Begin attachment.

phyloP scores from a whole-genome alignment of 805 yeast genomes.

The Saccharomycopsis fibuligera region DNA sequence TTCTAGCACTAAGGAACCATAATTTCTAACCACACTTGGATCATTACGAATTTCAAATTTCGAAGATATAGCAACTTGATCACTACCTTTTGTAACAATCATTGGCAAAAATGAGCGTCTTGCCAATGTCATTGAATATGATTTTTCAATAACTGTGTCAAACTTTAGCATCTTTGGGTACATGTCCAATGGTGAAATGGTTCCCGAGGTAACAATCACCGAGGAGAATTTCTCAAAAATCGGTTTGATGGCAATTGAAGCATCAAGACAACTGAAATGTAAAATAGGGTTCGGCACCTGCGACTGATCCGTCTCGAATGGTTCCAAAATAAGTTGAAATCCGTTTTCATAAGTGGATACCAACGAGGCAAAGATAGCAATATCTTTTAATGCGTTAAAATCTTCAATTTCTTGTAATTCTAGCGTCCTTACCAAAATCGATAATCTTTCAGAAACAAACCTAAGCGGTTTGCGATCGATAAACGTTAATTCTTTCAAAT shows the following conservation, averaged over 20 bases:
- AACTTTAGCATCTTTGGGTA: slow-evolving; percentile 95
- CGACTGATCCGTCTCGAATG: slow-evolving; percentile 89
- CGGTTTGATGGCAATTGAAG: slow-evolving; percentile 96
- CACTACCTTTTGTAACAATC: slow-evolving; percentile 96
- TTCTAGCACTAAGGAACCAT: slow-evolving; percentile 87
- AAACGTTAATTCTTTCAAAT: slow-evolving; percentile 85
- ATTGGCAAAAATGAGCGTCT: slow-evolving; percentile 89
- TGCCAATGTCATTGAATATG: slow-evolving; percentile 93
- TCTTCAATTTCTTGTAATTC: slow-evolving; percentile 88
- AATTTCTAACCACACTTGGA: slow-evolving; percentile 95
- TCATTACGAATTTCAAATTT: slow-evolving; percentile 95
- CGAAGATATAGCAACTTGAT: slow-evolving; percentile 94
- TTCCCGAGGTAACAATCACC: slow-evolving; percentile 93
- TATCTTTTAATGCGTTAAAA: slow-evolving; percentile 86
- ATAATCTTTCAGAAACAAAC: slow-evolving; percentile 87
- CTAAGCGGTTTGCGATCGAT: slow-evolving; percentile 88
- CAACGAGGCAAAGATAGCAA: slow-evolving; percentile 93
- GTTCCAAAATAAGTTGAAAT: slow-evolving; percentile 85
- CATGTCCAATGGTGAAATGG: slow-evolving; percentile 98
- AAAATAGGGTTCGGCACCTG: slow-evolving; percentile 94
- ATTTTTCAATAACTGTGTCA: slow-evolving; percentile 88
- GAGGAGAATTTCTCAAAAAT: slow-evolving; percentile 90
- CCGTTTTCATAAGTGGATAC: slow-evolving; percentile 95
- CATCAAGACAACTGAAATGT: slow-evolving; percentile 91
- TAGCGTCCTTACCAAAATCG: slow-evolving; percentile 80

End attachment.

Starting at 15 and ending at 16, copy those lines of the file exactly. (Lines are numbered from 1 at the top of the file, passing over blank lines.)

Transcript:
- TTCCCGAGGTAACAATCACC: slow-evolving; percentile 93
- TATCTTTTAATGCGTTAAAA: slow-evolving; percentile 86